Letter to the Editor–In A Better World…

At the risk of sounding like a bean counter, state support of arts institutions and individual artists has the potential to raise property values, improve schools, create jobs and reduce crime. Impossible! Not at all.The current issue of New Jersey Monthly (March, 2008) lists the 100 best places to live based on factors including proximity to local theaters and performing arts centers and how they add to an improved quality of life.

Some of New Jersey’s bleakest communities have been revitalized when visual artists move in, followed by performing artists then restaurants and other businesses (think ratables!) and finally, families with children. In a better world, visual artists would be able to earn a living by selling their work to a well educated public, actors would not have to wait tables and poets would not have to drive taxi cabs to support themselves. In that same better world sports teams would not need public subsidies to build their giant stadiums and business would not demand tax abatements to build their factories and stores.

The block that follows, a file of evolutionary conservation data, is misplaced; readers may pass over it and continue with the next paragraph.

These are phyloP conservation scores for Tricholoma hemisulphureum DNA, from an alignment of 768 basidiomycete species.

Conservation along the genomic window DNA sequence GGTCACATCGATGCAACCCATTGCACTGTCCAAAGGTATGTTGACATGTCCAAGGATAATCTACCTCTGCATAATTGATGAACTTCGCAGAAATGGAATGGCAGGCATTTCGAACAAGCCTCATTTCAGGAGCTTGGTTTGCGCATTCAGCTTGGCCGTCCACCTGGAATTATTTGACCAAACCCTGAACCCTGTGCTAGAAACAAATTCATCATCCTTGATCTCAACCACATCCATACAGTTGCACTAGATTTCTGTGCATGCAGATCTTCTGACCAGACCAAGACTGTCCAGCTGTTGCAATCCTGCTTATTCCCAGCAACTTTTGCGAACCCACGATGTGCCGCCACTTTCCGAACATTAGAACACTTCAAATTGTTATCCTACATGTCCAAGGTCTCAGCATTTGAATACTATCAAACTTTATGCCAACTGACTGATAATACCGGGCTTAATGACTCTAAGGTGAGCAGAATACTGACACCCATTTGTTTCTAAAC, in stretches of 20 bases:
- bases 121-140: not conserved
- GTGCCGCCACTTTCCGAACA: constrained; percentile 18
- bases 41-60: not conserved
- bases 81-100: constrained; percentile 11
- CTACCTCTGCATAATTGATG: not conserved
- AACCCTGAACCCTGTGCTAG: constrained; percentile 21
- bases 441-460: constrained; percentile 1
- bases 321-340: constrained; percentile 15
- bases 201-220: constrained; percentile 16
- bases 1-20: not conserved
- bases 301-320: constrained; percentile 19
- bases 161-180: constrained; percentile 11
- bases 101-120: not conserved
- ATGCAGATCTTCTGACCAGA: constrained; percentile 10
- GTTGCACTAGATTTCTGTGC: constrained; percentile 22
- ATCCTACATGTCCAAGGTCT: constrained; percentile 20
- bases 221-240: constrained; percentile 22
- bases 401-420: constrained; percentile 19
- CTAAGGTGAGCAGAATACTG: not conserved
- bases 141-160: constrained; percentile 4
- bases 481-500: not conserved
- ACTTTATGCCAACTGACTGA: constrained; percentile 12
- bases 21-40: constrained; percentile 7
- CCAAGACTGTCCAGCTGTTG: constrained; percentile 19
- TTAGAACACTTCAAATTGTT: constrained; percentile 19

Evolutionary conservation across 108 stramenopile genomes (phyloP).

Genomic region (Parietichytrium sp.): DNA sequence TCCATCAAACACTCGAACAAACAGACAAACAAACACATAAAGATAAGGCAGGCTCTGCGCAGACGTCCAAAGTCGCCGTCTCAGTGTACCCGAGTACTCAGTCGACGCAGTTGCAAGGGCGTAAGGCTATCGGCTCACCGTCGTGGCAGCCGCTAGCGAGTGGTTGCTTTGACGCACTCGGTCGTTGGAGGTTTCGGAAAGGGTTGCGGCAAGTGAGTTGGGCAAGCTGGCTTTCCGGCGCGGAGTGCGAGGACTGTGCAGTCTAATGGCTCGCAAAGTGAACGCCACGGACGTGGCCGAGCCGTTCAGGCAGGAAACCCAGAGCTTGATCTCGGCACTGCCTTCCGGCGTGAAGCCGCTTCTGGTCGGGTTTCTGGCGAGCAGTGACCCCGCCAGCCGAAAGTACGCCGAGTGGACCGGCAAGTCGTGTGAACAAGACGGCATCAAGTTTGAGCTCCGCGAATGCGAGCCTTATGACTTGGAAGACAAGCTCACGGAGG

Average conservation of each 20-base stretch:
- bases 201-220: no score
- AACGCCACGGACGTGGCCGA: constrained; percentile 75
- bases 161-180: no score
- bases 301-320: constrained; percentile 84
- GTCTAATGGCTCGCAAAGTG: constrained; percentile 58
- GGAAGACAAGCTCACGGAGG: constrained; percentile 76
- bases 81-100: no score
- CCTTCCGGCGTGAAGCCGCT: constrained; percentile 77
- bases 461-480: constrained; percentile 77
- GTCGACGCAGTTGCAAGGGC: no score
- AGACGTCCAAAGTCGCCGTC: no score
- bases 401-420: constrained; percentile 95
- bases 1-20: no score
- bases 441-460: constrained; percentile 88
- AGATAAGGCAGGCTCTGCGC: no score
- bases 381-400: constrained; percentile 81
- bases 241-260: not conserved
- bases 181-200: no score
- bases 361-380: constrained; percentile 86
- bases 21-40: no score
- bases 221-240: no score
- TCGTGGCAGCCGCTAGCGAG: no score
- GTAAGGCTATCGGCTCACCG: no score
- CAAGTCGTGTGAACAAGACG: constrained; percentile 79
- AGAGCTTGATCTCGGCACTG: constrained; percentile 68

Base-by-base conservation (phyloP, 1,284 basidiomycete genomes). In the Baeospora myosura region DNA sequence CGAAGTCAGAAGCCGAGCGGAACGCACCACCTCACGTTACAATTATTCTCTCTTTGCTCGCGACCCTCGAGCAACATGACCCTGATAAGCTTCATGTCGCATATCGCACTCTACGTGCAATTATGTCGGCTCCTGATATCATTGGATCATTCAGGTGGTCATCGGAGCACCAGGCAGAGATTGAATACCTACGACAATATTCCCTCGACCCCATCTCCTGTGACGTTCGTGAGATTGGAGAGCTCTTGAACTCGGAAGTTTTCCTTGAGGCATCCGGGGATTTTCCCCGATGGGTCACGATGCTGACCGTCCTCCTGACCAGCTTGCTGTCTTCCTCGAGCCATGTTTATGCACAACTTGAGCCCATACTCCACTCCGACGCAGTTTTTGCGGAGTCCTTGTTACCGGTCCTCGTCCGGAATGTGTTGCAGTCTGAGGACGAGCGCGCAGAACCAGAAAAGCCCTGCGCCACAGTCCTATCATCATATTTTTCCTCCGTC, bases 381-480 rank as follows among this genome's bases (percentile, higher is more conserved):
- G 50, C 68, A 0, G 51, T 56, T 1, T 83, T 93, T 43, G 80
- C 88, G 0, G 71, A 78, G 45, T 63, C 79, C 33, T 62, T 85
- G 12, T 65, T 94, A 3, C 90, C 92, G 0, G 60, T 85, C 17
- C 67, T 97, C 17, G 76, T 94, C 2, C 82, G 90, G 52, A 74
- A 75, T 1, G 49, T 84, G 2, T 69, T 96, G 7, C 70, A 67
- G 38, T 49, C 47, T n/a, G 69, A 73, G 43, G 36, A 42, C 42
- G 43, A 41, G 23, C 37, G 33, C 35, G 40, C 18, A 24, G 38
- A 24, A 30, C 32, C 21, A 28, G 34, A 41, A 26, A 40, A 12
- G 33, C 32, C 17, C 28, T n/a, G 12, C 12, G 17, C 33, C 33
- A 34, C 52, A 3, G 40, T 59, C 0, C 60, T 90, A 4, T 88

I am not a painter, I can’t dance, and I’m no musician. I am a poet who has received several individual fellowships in creative writing. I taught English at Atlantic City High School for almost thirty years, and for many of them, I also taught writing as an adjunct professor at Stockton at night to make ends meet. The first of these awards allowed me to take a semester off to concentrate on my own writing which led to my winning fellowships from other institutions. The precious time these awards gave me allowed me to improve my craft and made me a better teacher of writing to a generation or two of young people who are now working and supporting the economy.
It’s too bad we live in a state whose past administrations made foolish decisions to balance the books. It’s too bad we live in a state which refuses to consolidate its 611 school districts and 566 municipalities. But thank God we live in a state smart enough to support its artists who quietly contribute to the quality of life making New Jersey a great place to live.

Peter Murphy
(printed in Press of Atlantic City on March 5, 2008)

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